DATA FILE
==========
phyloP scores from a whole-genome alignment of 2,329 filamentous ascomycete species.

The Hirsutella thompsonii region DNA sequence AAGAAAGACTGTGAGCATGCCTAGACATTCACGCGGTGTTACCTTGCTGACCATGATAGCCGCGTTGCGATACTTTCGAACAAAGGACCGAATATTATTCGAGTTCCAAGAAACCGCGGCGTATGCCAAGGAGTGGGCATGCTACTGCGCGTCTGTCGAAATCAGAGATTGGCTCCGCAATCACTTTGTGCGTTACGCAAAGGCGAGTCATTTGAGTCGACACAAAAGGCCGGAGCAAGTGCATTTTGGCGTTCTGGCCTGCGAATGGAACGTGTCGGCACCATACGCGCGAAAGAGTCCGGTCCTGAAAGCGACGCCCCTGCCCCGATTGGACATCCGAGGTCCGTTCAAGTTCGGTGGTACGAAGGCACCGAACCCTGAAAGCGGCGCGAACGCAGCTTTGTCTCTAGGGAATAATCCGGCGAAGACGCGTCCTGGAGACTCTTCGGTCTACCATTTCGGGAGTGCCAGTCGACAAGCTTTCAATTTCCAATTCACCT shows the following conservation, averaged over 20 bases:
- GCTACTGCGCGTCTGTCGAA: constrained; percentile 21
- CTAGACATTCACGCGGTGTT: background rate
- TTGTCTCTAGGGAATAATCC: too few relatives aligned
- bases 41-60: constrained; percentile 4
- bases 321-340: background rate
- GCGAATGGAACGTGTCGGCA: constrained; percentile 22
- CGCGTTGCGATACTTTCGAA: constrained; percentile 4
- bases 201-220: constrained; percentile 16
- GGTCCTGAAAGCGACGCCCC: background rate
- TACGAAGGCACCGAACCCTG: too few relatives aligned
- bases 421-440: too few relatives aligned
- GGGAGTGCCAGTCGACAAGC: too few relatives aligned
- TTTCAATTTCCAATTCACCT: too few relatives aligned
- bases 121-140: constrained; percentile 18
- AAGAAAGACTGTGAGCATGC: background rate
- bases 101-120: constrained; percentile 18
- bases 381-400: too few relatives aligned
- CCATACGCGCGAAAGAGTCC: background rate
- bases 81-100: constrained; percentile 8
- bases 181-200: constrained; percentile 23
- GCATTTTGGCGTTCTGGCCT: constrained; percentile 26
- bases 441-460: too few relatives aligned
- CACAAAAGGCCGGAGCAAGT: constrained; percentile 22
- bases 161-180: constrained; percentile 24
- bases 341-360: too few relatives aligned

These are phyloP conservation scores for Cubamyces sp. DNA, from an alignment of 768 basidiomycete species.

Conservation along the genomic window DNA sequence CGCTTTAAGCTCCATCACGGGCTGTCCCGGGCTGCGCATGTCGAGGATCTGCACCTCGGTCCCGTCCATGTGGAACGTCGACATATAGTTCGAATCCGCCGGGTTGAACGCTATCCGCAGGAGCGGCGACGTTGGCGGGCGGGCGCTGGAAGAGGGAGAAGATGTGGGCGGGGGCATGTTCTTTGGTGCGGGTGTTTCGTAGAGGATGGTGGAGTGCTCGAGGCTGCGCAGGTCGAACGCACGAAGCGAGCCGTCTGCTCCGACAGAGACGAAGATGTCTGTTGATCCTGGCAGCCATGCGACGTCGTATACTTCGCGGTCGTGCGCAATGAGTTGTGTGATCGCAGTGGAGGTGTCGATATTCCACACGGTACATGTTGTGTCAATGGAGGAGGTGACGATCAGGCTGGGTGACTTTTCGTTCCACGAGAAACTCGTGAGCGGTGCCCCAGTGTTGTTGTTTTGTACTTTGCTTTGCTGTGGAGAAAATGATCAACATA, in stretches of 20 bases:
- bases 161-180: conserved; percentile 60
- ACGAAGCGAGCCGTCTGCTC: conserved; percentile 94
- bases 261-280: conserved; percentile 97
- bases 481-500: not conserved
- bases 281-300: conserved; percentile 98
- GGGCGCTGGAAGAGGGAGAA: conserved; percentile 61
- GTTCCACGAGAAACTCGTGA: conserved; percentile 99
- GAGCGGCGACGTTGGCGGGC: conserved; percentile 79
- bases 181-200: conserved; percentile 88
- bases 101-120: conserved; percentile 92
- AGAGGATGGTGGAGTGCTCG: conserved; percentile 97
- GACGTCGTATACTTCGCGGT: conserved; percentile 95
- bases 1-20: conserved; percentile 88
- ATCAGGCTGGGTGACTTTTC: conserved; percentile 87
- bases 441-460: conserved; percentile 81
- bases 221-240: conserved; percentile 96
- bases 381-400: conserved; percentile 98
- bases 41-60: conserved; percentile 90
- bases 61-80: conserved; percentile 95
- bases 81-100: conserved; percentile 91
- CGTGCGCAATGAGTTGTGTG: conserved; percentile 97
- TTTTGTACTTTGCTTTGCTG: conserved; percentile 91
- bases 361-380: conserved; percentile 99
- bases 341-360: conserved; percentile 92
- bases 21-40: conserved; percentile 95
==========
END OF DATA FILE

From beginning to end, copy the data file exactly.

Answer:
phyloP scores from a whole-genome alignment of 2,329 filamentous ascomycete species.

The Hirsutella thompsonii region DNA sequence AAGAAAGACTGTGAGCATGCCTAGACATTCACGCGGTGTTACCTTGCTGACCATGATAGCCGCGTTGCGATACTTTCGAACAAAGGACCGAATATTATTCGAGTTCCAAGAAACCGCGGCGTATGCCAAGGAGTGGGCATGCTACTGCGCGTCTGTCGAAATCAGAGATTGGCTCCGCAATCACTTTGTGCGTTACGCAAAGGCGAGTCATTTGAGTCGACACAAAAGGCCGGAGCAAGTGCATTTTGGCGTTCTGGCCTGCGAATGGAACGTGTCGGCACCATACGCGCGAAAGAGTCCGGTCCTGAAAGCGACGCCCCTGCCCCGATTGGACATCCGAGGTCCGTTCAAGTTCGGTGGTACGAAGGCACCGAACCCTGAAAGCGGCGCGAACGCAGCTTTGTCTCTAGGGAATAATCCGGCGAAGACGCGTCCTGGAGACTCTTCGGTCTACCATTTCGGGAGTGCCAGTCGACAAGCTTTCAATTTCCAATTCACCT shows the following conservation, averaged over 20 bases:
- GCTACTGCGCGTCTGTCGAA: constrained; percentile 21
- CTAGACATTCACGCGGTGTT: background rate
- TTGTCTCTAGGGAATAATCC: too few relatives aligned
- bases 41-60: constrained; percentile 4
- bases 321-340: background rate
- GCGAATGGAACGTGTCGGCA: constrained; percentile 22
- CGCGTTGCGATACTTTCGAA: constrained; percentile 4
- bases 201-220: constrained; percentile 16
- GGTCCTGAAAGCGACGCCCC: background rate
- TACGAAGGCACCGAACCCTG: too few relatives aligned
- bases 421-440: too few relatives aligned
- GGGAGTGCCAGTCGACAAGC: too few relatives aligned
- TTTCAATTTCCAATTCACCT: too few relatives aligned
- bases 121-140: constrained; percentile 18
- AAGAAAGACTGTGAGCATGC: background rate
- bases 101-120: constrained; percentile 18
- bases 381-400: too few relatives aligned
- CCATACGCGCGAAAGAGTCC: background rate
- bases 81-100: constrained; percentile 8
- bases 181-200: constrained; percentile 23
- GCATTTTGGCGTTCTGGCCT: constrained; percentile 26
- bases 441-460: too few relatives aligned
- CACAAAAGGCCGGAGCAAGT: constrained; percentile 22
- bases 161-180: constrained; percentile 24
- bases 341-360: too few relatives aligned

These are phyloP conservation scores for Cubamyces sp. DNA, from an alignment of 768 basidiomycete species.

Conservation along the genomic window DNA sequence CGCTTTAAGCTCCATCACGGGCTGTCCCGGGCTGCGCATGTCGAGGATCTGCACCTCGGTCCCGTCCATGTGGAACGTCGACATATAGTTCGAATCCGCCGGGTTGAACGCTATCCGCAGGAGCGGCGACGTTGGCGGGCGGGCGCTGGAAGAGGGAGAAGATGTGGGCGGGGGCATGTTCTTTGGTGCGGGTGTTTCGTAGAGGATGGTGGAGTGCTCGAGGCTGCGCAGGTCGAACGCACGAAGCGAGCCGTCTGCTCCGACAGAGACGAAGATGTCTGTTGATCCTGGCAGCCATGCGACGTCGTATACTTCGCGGTCGTGCGCAATGAGTTGTGTGATCGCAGTGGAGGTGTCGATATTCCACACGGTACATGTTGTGTCAATGGAGGAGGTGACGATCAGGCTGGGTGACTTTTCGTTCCACGAGAAACTCGTGAGCGGTGCCCCAGTGTTGTTGTTTTGTACTTTGCTTTGCTGTGGAGAAAATGATCAACATA, in stretches of 20 bases:
- bases 161-180: conserved; percentile 60
- ACGAAGCGAGCCGTCTGCTC: conserved; percentile 94
- bases 261-280: conserved; percentile 97
- bases 481-500: not conserved
- bases 281-300: conserved; percentile 98
- GGGCGCTGGAAGAGGGAGAA: conserved; percentile 61
- GTTCCACGAGAAACTCGTGA: conserved; percentile 99
- GAGCGGCGACGTTGGCGGGC: conserved; percentile 79
- bases 181-200: conserved; percentile 88
- bases 101-120: conserved; percentile 92
- AGAGGATGGTGGAGTGCTCG: conserved; percentile 97
- GACGTCGTATACTTCGCGGT: conserved; percentile 95
- bases 1-20: conserved; percentile 88
- ATCAGGCTGGGTGACTTTTC: conserved; percentile 87
- bases 441-460: conserved; percentile 81
- bases 221-240: conserved; percentile 96
- bases 381-400: conserved; percentile 98
- bases 41-60: conserved; percentile 90
- bases 61-80: conserved; percentile 95
- bases 81-100: conserved; percentile 91
- CGTGCGCAATGAGTTGTGTG: conserved; percentile 97
- TTTTGTACTTTGCTTTGCTG: conserved; percentile 91
- bases 361-380: conserved; percentile 99
- bases 341-360: conserved; percentile 92
- bases 21-40: conserved; percentile 95